Reading, I suspect, alters our perception.
We pick up a book and relish the prose, yet think not of the craft. We consume, yet think not of the production.
Gifted writers entice and captivate with rivulets and torrents of words which, in their very juxtaposition, generate images, evoke feelings, signify a mood, set a scene. Good writing belies the labor of the craft, for it impresses upon the reader an eloquence, a rhythm, a flow, an economy of words that, in its precision, exemplifies efficiency.
The activity of writing is much, much messier.
Nay, writing is brutal: brutal only because good writing entails not simply composition but editing, or a curious, objective, unsentimental, unforgiving approach to one's work. Editing demands disposal of the product, excision of text; reconstruction of prose; revision of ideas. It demands we confront our best work and declare it ineffective, in need of improvement.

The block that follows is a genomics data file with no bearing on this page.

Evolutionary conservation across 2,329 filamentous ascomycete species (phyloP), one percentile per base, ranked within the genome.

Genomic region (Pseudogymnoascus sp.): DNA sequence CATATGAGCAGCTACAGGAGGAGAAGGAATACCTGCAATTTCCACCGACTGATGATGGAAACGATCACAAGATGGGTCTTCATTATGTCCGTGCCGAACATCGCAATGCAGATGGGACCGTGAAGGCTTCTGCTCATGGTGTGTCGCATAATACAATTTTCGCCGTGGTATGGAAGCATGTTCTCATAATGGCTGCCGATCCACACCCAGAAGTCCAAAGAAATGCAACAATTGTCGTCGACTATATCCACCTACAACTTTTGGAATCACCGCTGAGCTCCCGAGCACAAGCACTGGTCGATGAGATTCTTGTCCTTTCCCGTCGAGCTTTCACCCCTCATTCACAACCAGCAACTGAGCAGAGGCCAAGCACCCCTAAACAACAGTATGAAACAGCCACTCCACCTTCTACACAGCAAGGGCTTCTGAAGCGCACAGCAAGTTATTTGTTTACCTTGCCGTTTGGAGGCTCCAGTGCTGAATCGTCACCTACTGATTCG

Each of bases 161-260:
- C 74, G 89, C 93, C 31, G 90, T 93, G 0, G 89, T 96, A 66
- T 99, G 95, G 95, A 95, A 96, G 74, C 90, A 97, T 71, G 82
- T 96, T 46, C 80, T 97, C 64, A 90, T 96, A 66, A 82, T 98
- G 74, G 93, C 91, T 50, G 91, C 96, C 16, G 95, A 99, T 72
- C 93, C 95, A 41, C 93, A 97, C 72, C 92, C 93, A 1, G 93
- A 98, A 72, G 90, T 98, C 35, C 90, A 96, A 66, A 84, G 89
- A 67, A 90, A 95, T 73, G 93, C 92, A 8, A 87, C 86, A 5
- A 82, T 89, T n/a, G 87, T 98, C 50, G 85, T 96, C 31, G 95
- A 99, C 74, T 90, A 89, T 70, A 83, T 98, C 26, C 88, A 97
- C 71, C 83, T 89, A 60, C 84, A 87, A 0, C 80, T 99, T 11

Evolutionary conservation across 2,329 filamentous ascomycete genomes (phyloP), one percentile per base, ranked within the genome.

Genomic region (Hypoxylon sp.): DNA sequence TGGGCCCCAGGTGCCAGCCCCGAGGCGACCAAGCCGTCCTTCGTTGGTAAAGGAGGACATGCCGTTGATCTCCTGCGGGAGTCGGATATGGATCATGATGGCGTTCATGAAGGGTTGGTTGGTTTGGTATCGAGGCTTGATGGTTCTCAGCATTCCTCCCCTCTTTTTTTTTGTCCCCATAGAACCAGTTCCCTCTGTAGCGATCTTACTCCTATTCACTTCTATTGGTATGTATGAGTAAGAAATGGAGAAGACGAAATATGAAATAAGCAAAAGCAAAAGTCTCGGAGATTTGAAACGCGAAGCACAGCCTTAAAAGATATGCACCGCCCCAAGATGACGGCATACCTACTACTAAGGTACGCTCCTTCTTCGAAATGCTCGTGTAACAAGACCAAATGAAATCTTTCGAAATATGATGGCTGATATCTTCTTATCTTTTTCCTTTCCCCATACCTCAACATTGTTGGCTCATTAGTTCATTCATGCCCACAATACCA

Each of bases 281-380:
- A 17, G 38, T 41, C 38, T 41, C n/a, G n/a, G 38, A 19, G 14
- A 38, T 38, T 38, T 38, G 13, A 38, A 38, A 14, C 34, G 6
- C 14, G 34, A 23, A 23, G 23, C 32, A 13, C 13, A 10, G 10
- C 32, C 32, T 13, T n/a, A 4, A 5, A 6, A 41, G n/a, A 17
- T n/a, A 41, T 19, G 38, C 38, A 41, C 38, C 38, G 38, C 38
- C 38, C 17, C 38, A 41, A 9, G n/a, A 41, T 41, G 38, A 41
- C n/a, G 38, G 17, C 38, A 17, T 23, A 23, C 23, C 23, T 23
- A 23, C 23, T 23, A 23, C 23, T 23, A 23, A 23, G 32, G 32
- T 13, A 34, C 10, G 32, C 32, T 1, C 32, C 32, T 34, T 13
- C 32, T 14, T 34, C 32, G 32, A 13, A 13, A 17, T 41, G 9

Nature proves an apt model. I've complained this summer of my Sclerotium rolfsii which has killed ever so much in my garden. I've complained of drought. And now I complain about all of the empty spaces.
But as I walked around this morning, I was struck by how effective an editor nature really is.
What remains is an essence: a prominence of elegant burgundies and purples, as supplied by the vibrant ethereal hues of Tall Purpletop Verbena against those svelte limbs of Rose Mallow, which deepen in intensity as the days grow shorter,
On the lower level in the front garden, Helene von Stein finds company with Eupatorium 'Chocolate' Snakeroot, which itself is paired (deliberately) with Lavatera Red Rum so as to accentuate the latter's burgundy stems.
The effect is, if I may, one of Teutonic efficiency, and militaristic precision.